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Violence against women and girls is one of the most widespread violations of human rights. It can include physical, sexual, psychological and economic abuse, and it cuts across boundaries of age, race, culture, wealth and geography. It takes place in the home, on the streets, in schools, the workplace, in farm fields, refugee camps, during conflicts and crises and has many manifestations - from the most universally prevalent forms of domestic and sexual violence, to abuse during pregnancy, so-called honor killings and other types of femicide. Countries have made some progress in addressing violence against women and girls. According to the UN Secretary-General's 2006 In-Depth Study on All Forms of Violence against Women, 89 countries had some legislation on domestic violence, and a growing number of countries had instituted national plans of action.
UN Women's Approach
UN Women works on several fronts towards ending violence against women and girls. This includes tackling its main root: gender inequality. Efforts are multiplied through advocacy campaigns and partnerships with governments, civil society and the UN system. Initiatives range from working to establish legal frameworks and specific national actions, to supporting prevention at the grassroots level, including in conflict and post-conflict situations. UN Women has also supported data collection on violence against women, facilitating new learning on the issue.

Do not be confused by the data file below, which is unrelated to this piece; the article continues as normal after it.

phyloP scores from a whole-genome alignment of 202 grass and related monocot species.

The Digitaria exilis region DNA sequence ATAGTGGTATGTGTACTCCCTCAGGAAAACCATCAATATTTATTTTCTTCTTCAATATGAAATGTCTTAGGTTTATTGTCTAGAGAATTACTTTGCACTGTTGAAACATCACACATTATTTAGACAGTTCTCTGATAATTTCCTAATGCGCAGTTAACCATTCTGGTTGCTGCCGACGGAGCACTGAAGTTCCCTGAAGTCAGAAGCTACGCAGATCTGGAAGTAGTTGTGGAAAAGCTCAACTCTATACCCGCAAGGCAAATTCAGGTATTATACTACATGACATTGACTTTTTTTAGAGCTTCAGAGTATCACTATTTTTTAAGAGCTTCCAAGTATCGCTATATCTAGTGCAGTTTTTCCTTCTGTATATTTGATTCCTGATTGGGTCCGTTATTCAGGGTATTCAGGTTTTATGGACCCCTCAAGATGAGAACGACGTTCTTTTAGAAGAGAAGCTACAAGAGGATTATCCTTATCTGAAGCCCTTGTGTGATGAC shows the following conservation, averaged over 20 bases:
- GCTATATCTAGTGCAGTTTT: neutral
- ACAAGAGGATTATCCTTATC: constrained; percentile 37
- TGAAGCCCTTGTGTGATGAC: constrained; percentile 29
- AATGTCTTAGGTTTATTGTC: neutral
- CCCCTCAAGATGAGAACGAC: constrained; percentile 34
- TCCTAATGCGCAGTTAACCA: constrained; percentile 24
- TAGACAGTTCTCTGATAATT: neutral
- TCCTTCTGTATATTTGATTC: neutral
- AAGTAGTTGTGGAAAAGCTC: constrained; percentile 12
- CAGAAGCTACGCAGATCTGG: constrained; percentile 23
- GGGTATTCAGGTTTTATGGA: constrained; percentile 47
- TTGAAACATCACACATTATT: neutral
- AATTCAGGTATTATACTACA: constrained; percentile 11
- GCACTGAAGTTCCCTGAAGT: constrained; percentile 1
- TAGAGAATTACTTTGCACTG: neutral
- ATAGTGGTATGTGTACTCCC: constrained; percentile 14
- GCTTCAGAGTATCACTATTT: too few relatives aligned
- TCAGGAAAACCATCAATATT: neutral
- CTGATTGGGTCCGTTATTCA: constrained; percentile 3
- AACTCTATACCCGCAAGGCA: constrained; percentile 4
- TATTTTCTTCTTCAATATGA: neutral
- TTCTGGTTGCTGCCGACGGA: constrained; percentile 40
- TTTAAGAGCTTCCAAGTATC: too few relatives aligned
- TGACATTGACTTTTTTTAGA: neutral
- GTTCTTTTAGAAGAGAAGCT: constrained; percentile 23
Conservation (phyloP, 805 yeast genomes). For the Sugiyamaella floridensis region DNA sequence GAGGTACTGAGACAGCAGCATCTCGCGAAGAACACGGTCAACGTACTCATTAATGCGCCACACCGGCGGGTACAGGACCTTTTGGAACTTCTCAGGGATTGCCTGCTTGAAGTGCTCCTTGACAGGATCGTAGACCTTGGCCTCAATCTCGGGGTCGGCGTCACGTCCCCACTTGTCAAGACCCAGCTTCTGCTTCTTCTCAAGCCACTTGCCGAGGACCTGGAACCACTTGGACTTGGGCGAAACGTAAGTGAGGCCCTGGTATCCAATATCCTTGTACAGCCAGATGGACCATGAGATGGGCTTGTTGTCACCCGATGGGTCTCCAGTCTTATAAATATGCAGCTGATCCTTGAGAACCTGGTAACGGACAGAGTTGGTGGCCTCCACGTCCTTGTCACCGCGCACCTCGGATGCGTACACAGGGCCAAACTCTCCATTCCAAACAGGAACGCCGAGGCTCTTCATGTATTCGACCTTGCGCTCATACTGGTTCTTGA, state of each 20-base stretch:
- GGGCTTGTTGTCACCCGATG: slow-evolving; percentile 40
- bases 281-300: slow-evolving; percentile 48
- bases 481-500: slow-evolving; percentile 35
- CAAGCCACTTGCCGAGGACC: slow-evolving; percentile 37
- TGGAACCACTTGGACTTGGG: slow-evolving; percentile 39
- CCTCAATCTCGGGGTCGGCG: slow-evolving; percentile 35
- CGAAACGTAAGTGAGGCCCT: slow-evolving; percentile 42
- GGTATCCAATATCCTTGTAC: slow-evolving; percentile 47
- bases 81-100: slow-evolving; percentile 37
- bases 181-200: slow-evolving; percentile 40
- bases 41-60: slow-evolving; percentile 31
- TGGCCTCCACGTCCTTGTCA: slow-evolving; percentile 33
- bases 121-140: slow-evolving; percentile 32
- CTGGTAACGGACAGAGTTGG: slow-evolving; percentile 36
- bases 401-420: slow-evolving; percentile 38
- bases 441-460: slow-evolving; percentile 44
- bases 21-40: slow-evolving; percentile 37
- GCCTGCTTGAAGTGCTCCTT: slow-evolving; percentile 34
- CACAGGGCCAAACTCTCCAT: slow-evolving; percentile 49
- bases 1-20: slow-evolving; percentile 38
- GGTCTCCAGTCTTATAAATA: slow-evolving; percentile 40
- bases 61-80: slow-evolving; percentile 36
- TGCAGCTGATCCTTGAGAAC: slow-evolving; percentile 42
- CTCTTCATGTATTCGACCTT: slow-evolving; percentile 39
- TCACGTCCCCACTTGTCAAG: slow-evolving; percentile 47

On behalf of the UN system, UN Women manages the UN Trust Fund to End Violence against Women.
UN Women's Strategy
To advance UN Women's work on the elimination of violence against women and accelerate progress in implementation and upscaling, the organization's vision and future directions are set out in A Life Free of Violence: Unleashing the Power of Women's Empowerment and Gender Equality: Strategy 2008-2013. The document looks at seminal reports, worldwide initiatives, and expert consensus and emerging issues in academic, advocacy and policy circles. It also provides an overview of UN Women-supported programming, work in progress at other UN agencies in the context of UN reform, and other opportunities available to accelerate progress, such as the UN Secretary-General's multi-year campaign UNiTE to End Violence against Women.
UN Women's Global Programme on Safe Cities Free of Violence against Women
Safe Cities is a unique initiative that focuses on reducing sexual harassment and violence in urban public spaces, through community empowerment and partnerships with local authorities. It is the first global effort focused on developing an intervention model, proven and tested through rigorous evaluation, of how practical measures by local authorities, along with community mobilization, can result in preventing violence against women. The initiative originated in Argentina and Peru, where two women's organizations used a UN Trust Fund grant to pilot ways of making cities safer for women.